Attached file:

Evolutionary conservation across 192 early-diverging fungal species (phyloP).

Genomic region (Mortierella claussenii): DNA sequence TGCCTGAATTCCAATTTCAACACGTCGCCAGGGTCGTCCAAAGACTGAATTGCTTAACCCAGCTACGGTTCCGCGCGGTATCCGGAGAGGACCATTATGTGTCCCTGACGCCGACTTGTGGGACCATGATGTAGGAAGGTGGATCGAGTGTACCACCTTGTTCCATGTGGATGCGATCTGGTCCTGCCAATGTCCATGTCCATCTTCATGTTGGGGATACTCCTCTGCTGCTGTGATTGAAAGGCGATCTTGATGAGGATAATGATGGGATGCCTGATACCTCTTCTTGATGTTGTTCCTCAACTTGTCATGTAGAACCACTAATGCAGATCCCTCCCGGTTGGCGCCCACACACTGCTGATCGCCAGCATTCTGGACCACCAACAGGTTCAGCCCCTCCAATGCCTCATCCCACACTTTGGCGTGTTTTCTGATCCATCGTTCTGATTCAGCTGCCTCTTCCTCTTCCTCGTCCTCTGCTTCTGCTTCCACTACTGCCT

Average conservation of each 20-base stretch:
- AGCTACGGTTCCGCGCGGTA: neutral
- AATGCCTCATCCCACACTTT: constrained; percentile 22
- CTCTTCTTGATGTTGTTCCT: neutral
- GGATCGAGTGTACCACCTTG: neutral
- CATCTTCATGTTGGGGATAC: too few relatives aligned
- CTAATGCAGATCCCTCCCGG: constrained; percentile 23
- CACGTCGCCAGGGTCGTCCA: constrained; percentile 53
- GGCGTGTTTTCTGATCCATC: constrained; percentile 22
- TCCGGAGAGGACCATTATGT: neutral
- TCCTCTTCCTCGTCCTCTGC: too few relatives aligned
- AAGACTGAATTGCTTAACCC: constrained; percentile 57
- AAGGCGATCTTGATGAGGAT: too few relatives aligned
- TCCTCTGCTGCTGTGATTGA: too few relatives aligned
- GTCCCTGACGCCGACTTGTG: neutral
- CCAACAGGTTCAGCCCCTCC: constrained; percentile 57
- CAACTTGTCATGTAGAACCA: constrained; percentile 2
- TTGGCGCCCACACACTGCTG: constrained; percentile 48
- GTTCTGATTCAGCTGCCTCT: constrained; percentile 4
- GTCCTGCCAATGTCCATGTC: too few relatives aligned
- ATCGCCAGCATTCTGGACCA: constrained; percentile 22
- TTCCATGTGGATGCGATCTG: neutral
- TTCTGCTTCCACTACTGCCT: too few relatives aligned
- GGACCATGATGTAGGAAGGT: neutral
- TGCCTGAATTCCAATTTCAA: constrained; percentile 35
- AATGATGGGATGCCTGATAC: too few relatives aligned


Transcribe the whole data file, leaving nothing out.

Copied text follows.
Evolutionary conservation across 192 early-diverging fungal species (phyloP).

Genomic region (Mortierella claussenii): DNA sequence TGCCTGAATTCCAATTTCAACACGTCGCCAGGGTCGTCCAAAGACTGAATTGCTTAACCCAGCTACGGTTCCGCGCGGTATCCGGAGAGGACCATTATGTGTCCCTGACGCCGACTTGTGGGACCATGATGTAGGAAGGTGGATCGAGTGTACCACCTTGTTCCATGTGGATGCGATCTGGTCCTGCCAATGTCCATGTCCATCTTCATGTTGGGGATACTCCTCTGCTGCTGTGATTGAAAGGCGATCTTGATGAGGATAATGATGGGATGCCTGATACCTCTTCTTGATGTTGTTCCTCAACTTGTCATGTAGAACCACTAATGCAGATCCCTCCCGGTTGGCGCCCACACACTGCTGATCGCCAGCATTCTGGACCACCAACAGGTTCAGCCCCTCCAATGCCTCATCCCACACTTTGGCGTGTTTTCTGATCCATCGTTCTGATTCAGCTGCCTCTTCCTCTTCCTCGTCCTCTGCTTCTGCTTCCACTACTGCCT

Average conservation of each 20-base stretch:
- AGCTACGGTTCCGCGCGGTA: neutral
- AATGCCTCATCCCACACTTT: constrained; percentile 22
- CTCTTCTTGATGTTGTTCCT: neutral
- GGATCGAGTGTACCACCTTG: neutral
- CATCTTCATGTTGGGGATAC: too few relatives aligned
- CTAATGCAGATCCCTCCCGG: constrained; percentile 23
- CACGTCGCCAGGGTCGTCCA: constrained; percentile 53
- GGCGTGTTTTCTGATCCATC: constrained; percentile 22
- TCCGGAGAGGACCATTATGT: neutral
- TCCTCTTCCTCGTCCTCTGC: too few relatives aligned
- AAGACTGAATTGCTTAACCC: constrained; percentile 57
- AAGGCGATCTTGATGAGGAT: too few relatives aligned
- TCCTCTGCTGCTGTGATTGA: too few relatives aligned
- GTCCCTGACGCCGACTTGTG: neutral
- CCAACAGGTTCAGCCCCTCC: constrained; percentile 57
- CAACTTGTCATGTAGAACCA: constrained; percentile 2
- TTGGCGCCCACACACTGCTG: constrained; percentile 48
- GTTCTGATTCAGCTGCCTCT: constrained; percentile 4
- GTCCTGCCAATGTCCATGTC: too few relatives aligned
- ATCGCCAGCATTCTGGACCA: constrained; percentile 22
- TTCCATGTGGATGCGATCTG: neutral
- TTCTGCTTCCACTACTGCCT: too few relatives aligned
- GGACCATGATGTAGGAAGGT: neutral
- TGCCTGAATTCCAATTTCAA: constrained; percentile 35
- AATGATGGGATGCCTGATAC: too few relatives aligned